The defendant's principle grounds for reversal are that all means of identification of Carter were absent; that when the offense occurred it was dark outdoors at the time, and there was no evidence of what Carter was wearing, his appearance or facial characteristics, his height, weight or even the color of his skin; that since there were two and possibly three offenders Pratt did not specifically identify the hat or jacket worn by Carter and further that Carter was not arrested on the scene.
The defendant relies strongly on the case of People v. Gold, 361 Ill. 23, 196 N.E. 729. The facts in this case are readily distinguishable from the case at bar. In the Gold case the defendant who was charged with stealing a sewing machine from the trunk of a car was only seen from a distance. The statement given by one of the witnesses to the police differed materially from the testimony on the trial. Also, the evidence of defendant's good reputation, which was uncontroverted, and the evidence of alibi, which was substantiated by several credible, non-related witnesses, raised a reasonable doubt of defendant's guilt.
In the instant case, the evidence reveals the crime took place in a well-lighted area. Pratt identified Carter at the police station shortly after the robbery and particularly referred to his hat and jacket. The requirement that the defendant's guilt be proved beyond a reasonable doubt does not mean that the trier of fact must disregard the inferences which flow naturally from the evidence before him. People v. Owens, 23 Ill.2d 534, 538, 179 N.E.2d 630; People v. Sullivan, 22 Ill.2d 122, 124, 174 N.E.2d 860.
The testimony on behalf of the State, if believed by the trial judge, was clearly sufficient, in our opinion, to sustain the guilty finding. In People v. Mercado, 26 Ill.2d 244, 186 N.E.2d 256, the Supreme Court said, on p 246, "[w]e have repeatedly held that when a case is tried without a jury, it is primarily for the trial judge, who saw and heard the witnesses to determine the credibility of the witnesses and the weight to be accorded their testimony, and that this court will not set aside a conviction which depends on such matters unless it is necessary to prevent apparent injustice." (Citing cases.)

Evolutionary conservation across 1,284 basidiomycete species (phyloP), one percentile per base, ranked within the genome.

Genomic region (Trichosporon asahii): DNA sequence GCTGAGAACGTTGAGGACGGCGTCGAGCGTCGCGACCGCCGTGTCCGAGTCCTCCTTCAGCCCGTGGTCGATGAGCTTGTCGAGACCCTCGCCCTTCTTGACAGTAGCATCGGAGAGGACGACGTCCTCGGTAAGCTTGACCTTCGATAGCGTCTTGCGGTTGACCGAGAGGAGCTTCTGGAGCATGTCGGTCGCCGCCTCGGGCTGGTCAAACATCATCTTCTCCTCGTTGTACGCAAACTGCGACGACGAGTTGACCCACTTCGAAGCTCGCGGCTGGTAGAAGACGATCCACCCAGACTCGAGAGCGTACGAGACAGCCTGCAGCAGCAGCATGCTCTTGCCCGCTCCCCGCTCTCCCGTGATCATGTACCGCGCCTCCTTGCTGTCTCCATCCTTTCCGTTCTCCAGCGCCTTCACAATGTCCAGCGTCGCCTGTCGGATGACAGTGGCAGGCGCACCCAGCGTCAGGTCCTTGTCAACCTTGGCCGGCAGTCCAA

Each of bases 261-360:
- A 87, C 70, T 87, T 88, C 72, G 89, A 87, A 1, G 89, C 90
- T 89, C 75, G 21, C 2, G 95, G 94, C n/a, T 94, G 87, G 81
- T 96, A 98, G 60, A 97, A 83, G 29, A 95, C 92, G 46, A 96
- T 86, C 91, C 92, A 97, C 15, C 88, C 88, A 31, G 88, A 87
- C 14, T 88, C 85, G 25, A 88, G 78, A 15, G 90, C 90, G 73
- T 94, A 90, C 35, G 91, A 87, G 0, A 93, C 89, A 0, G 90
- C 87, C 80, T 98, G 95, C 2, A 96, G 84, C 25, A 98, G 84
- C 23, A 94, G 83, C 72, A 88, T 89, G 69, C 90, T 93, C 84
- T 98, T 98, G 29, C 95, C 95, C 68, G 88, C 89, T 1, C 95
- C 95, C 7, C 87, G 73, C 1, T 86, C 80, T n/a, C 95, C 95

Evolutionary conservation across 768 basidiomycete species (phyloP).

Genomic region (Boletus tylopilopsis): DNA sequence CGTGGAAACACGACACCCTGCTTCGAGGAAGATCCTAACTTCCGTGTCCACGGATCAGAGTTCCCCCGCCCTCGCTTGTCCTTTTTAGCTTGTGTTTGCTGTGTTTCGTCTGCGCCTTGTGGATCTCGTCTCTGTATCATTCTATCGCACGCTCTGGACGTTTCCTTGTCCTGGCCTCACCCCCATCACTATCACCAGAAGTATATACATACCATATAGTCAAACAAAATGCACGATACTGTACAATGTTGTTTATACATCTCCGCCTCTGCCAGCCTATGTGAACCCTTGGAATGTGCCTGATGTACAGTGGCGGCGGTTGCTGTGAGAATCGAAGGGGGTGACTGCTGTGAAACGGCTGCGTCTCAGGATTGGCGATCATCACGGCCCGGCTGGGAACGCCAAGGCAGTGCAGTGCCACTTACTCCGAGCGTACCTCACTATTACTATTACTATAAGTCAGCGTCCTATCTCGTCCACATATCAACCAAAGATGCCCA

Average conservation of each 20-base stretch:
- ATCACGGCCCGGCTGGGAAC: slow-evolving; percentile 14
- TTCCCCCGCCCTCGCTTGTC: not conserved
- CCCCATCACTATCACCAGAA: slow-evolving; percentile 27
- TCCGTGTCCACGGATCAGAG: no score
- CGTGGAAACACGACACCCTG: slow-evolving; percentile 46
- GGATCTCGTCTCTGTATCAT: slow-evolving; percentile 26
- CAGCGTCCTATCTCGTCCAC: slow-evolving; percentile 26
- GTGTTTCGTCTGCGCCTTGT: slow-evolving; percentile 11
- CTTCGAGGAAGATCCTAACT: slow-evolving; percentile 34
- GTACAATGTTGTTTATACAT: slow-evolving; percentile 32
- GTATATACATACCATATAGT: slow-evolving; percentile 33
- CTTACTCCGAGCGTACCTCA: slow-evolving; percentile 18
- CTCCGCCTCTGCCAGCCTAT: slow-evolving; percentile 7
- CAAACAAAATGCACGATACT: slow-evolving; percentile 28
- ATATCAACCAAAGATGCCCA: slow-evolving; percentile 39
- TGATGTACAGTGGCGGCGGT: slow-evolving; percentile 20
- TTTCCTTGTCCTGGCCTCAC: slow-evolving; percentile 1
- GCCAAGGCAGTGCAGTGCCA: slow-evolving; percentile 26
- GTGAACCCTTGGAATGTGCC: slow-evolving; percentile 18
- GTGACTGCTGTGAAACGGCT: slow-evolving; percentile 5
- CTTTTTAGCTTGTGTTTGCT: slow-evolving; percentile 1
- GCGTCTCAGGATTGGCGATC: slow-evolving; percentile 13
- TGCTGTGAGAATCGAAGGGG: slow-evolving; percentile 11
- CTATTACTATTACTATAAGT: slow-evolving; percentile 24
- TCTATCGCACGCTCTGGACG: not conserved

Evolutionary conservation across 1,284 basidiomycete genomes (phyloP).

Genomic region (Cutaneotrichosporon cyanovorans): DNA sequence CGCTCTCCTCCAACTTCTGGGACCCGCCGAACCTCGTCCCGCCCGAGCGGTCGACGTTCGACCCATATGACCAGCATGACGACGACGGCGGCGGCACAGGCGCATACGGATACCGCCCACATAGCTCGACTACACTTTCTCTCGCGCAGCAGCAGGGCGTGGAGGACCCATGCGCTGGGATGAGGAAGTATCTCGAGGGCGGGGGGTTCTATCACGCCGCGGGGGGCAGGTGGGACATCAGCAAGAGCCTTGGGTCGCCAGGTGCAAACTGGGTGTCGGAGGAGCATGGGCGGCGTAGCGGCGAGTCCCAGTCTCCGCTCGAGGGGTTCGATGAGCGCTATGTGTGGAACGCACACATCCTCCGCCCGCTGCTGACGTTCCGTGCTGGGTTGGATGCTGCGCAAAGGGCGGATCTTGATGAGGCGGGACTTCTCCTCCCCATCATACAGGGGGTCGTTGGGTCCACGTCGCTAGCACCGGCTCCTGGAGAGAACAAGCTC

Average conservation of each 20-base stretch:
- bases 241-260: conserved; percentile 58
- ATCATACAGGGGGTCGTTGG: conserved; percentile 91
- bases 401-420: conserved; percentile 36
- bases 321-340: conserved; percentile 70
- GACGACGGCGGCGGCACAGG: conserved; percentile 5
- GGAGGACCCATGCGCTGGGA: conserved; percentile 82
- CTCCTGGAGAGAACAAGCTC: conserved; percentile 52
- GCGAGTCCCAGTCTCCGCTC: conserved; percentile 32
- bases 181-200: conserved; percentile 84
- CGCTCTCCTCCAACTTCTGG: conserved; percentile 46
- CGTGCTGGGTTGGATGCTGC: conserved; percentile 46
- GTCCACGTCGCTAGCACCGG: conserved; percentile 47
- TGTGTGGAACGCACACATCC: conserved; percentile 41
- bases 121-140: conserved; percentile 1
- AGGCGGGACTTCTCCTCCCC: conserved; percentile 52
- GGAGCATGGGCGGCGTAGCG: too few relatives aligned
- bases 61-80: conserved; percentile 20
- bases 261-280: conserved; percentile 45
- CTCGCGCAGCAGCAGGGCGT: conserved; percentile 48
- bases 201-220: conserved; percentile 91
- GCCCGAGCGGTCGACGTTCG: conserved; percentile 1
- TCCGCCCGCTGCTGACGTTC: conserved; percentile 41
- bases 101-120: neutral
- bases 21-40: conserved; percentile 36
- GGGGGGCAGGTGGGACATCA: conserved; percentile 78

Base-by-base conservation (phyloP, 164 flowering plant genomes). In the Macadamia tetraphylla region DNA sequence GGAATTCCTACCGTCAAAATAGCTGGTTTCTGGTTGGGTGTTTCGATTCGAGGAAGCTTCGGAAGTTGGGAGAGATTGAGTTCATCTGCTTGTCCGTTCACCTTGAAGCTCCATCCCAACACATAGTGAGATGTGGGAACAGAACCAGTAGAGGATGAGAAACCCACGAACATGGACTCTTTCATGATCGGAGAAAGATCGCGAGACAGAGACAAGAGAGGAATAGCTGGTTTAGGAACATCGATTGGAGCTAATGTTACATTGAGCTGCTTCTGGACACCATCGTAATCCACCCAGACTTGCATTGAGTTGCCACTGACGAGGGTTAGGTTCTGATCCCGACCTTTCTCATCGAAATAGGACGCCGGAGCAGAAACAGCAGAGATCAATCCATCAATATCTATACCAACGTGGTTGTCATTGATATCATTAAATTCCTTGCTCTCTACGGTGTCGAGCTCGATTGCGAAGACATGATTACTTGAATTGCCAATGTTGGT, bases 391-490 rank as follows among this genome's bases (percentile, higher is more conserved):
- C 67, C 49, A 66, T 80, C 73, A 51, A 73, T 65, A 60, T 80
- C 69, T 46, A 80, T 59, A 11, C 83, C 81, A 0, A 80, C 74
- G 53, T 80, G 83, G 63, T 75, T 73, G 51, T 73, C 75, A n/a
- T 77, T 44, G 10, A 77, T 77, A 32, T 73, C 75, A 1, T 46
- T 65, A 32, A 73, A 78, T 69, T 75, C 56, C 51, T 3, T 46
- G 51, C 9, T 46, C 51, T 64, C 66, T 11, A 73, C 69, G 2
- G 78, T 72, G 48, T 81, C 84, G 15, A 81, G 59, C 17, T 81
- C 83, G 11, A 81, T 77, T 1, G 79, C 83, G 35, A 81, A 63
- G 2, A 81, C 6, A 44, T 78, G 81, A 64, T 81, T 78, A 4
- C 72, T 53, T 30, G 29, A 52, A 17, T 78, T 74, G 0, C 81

Finally, the defendant contends that the facts alleged in his petition in the nature of a Writ of Error Coram Nobis entitled him to a new trial and that the court erred in dismissing the petition. The petition set forth, amongst other things, that the defendant was only seventeen years of age at the time of trial, that he had not previously been arrested and due to the rapidity of events he could not investigate the charge brought against him; that the arrest record, description of the offenders as to apparel, height and weight, did not match the defendant. The record reveals the court considered the allegations in the petition and heard evidence. The complaining witness, Mr. Pratt, was interrogated by the defendant's new counsel who also filed the brief before us and by the Assistant State's Attorney. Mr. Pratt who was 72 years of age testified at this hearing which took place more than a month after the trial. Pratt appeared very confused. As for example, when he said, "I got nothing to do with guys. Only two. I point them out down at station. Them two guys. That's all."
At this post-trial hearing Pratt changed his prior testimony stating that the first time he saw Carter was at the police station and he was not one of the "two guys" who held him up. The trial judge who dismissed the petition was the same judge who found the defendant guilty in the first instance. The record shows that the trial judge considered the allegations in the petition, heard testimony, reviewed the evidence he heard at the original trial and then denied the motion for a new trial. The participation in the crime by defendant and the identification were questions of fact which were adjudicated in the trial and later again considered by the court in view of the new testimony. Unless it clearly appears to us, which it does not, that the trial court has abused its power, it is not the province of a reviewing court to disturb its determination. The trial judge, in our opinion, gave Pratt's subsequent ...